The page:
In his posting, Thomas A. Marciniak, medical team leader of the division of cardiovascular and renal products at the FDA's Center for Drug Control and Evaluation, said that "RECORD was inadequately designed and conducted to provide any reassurance about the [cardiovascular] safety of rosiglitazone" and that "RECORD suggests the (sic) rosiglitazone increases the risk for [heart attacks]."
Last June, Glaxo used the trial results to tout the drug's safety.
"RECORD provides important and reassuring information about Avandia for physicians fighting diabetes," said Dr. Ellen Strahlman, Glaxo's chief medical officer, in a statement released at the time. "We believe that the results showed that Avandia is safe."
On Friday, the company, in a prepared statement, said, "The RECORD study was conducted according to good clinical practices and the data are reliable. . . RECORD demonstrated that Avandia was not associated with an overall increase in cardiovascular hospitalization or cardiovascular death compared to metformin and sulfonylureas."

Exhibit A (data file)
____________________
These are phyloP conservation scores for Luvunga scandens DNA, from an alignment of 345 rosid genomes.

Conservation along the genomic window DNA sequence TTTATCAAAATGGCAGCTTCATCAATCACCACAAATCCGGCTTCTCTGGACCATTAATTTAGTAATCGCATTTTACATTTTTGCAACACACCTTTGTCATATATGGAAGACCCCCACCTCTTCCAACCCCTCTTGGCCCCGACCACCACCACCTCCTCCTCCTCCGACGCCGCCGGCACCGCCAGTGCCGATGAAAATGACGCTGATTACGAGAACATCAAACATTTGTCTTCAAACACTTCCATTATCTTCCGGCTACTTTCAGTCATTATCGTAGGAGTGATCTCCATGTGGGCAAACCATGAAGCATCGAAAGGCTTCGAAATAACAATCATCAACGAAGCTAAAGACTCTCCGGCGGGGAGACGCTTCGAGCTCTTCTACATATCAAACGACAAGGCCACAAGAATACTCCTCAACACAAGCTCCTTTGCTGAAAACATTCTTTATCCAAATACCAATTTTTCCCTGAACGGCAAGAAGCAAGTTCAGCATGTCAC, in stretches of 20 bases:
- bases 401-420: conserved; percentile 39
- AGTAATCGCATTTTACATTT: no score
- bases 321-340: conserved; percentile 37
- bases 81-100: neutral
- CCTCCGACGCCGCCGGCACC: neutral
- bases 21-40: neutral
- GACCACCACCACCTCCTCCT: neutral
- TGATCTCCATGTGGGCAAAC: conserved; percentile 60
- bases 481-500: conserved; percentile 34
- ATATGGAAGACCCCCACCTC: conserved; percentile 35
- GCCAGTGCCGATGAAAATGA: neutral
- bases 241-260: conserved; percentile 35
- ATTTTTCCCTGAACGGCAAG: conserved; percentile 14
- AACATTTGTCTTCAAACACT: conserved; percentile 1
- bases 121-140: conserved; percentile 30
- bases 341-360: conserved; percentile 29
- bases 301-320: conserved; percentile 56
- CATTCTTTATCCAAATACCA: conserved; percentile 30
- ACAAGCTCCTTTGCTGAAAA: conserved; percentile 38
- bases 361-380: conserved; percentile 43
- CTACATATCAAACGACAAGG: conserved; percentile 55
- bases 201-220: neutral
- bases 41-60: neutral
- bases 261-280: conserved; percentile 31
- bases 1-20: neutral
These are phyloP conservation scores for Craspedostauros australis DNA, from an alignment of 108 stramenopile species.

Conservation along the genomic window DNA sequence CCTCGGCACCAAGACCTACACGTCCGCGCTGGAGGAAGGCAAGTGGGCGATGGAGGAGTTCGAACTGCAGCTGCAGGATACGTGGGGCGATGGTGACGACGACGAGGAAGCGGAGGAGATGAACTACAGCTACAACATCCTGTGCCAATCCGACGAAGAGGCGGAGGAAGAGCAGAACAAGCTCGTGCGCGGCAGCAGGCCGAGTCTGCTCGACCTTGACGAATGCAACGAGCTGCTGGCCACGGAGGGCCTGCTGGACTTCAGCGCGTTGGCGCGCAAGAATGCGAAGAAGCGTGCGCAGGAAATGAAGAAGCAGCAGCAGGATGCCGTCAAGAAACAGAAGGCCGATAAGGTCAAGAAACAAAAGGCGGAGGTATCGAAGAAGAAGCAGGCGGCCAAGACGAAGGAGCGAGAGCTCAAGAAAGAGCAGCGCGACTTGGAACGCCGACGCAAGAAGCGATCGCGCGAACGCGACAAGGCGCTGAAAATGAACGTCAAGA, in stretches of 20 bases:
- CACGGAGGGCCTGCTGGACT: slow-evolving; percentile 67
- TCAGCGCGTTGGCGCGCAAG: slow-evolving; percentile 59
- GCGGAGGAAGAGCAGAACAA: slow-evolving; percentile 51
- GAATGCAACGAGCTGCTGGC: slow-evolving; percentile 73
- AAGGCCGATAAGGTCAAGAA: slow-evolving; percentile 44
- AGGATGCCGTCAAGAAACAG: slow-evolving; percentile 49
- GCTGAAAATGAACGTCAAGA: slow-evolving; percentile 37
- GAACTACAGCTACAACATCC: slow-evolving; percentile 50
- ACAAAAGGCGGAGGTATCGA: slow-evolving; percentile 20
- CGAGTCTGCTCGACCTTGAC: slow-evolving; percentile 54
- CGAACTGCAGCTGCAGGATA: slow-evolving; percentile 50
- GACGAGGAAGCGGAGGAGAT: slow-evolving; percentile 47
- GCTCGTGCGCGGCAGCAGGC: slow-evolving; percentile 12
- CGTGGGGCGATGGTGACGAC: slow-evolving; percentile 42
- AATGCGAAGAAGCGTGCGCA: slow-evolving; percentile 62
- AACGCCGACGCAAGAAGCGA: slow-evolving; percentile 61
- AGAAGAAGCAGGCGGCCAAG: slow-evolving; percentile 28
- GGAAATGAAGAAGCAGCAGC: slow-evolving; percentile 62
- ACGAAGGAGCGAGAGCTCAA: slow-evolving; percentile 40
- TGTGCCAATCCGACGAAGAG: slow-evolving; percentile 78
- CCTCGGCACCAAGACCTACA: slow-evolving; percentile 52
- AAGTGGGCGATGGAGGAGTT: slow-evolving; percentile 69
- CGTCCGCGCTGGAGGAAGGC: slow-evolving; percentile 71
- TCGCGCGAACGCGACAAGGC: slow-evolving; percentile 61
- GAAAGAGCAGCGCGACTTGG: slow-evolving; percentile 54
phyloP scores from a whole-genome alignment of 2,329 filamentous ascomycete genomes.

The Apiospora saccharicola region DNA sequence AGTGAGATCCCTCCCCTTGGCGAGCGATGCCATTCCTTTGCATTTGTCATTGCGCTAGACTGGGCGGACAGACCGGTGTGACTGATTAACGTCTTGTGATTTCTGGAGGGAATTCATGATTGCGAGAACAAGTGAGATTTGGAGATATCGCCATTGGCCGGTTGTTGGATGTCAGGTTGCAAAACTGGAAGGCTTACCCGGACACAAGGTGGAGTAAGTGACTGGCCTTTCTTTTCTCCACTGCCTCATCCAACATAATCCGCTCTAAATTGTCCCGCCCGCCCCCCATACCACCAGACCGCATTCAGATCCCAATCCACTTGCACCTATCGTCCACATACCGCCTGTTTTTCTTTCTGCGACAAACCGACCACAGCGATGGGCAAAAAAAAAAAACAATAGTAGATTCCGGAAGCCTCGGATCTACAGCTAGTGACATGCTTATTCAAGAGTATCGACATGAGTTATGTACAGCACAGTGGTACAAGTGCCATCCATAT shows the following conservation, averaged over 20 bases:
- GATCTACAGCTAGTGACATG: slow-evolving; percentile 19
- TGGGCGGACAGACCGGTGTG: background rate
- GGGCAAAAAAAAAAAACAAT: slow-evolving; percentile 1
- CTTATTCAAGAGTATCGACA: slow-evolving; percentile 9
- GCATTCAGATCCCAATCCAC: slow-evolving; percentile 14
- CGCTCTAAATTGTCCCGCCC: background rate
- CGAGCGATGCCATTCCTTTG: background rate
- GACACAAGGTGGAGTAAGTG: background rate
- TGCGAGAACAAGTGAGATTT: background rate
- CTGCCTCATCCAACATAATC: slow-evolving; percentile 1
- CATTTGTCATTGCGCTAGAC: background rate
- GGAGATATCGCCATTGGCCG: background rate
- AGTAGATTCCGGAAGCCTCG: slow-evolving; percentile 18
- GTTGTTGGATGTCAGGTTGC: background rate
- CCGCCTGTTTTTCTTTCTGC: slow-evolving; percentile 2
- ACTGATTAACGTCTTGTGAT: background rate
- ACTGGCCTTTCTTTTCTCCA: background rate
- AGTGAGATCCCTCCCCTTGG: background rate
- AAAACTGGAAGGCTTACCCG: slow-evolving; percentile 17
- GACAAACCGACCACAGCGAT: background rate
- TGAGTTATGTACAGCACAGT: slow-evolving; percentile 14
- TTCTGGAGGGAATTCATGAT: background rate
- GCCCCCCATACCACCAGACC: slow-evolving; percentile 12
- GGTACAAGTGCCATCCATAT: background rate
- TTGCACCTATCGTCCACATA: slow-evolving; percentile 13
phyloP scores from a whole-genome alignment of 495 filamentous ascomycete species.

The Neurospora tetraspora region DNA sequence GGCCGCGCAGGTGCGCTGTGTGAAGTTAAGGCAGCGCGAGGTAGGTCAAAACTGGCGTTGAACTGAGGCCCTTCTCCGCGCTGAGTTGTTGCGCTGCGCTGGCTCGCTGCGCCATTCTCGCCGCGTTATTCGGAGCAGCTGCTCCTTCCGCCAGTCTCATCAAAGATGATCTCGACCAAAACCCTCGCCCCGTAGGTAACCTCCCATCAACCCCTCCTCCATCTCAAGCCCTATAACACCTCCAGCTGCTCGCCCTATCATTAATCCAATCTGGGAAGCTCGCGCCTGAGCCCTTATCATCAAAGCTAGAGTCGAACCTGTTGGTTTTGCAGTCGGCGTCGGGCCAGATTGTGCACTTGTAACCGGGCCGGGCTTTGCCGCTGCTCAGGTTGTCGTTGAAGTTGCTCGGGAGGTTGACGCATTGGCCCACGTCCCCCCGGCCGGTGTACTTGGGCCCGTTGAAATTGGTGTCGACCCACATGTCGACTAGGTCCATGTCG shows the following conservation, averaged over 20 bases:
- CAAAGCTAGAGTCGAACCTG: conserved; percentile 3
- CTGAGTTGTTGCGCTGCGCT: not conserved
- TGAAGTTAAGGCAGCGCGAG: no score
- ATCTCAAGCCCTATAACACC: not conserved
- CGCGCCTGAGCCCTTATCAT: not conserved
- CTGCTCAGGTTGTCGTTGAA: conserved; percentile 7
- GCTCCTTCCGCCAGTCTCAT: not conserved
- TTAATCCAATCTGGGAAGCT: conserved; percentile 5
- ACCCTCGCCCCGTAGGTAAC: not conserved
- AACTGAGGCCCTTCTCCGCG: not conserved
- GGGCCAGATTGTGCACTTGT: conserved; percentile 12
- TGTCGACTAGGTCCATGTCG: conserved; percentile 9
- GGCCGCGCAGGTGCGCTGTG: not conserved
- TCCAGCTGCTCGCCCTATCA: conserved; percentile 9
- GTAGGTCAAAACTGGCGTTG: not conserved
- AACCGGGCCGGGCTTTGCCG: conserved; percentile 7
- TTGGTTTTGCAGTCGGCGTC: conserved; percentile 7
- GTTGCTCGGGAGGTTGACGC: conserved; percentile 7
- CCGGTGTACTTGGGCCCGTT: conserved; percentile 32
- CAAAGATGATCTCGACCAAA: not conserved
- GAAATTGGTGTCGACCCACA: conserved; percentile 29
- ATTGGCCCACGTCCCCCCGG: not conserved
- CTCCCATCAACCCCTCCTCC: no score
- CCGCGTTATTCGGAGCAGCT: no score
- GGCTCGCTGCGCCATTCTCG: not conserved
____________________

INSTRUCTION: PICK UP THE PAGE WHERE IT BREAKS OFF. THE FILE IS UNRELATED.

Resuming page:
But Dr. Kirk Garratt, clinical director of interventional cardiovascular research at Lenox Hill Hospital in New York City, said Friday, "If the data from RECORD had truly been mishandled in some way, not only is it going to pretty well be the end of Avandia in the clinical world, but it's going to put GlaxoSmithKline under the magnifying glass in an important way for clinicians going forward. They'll lose credibility, and that's tough to get back."
"There is an alternative drug out there," Garratt added. "From the clinical side, it's a fortunate circumstance that we find ourselves in, since we have an alternative product that seems to have [litt
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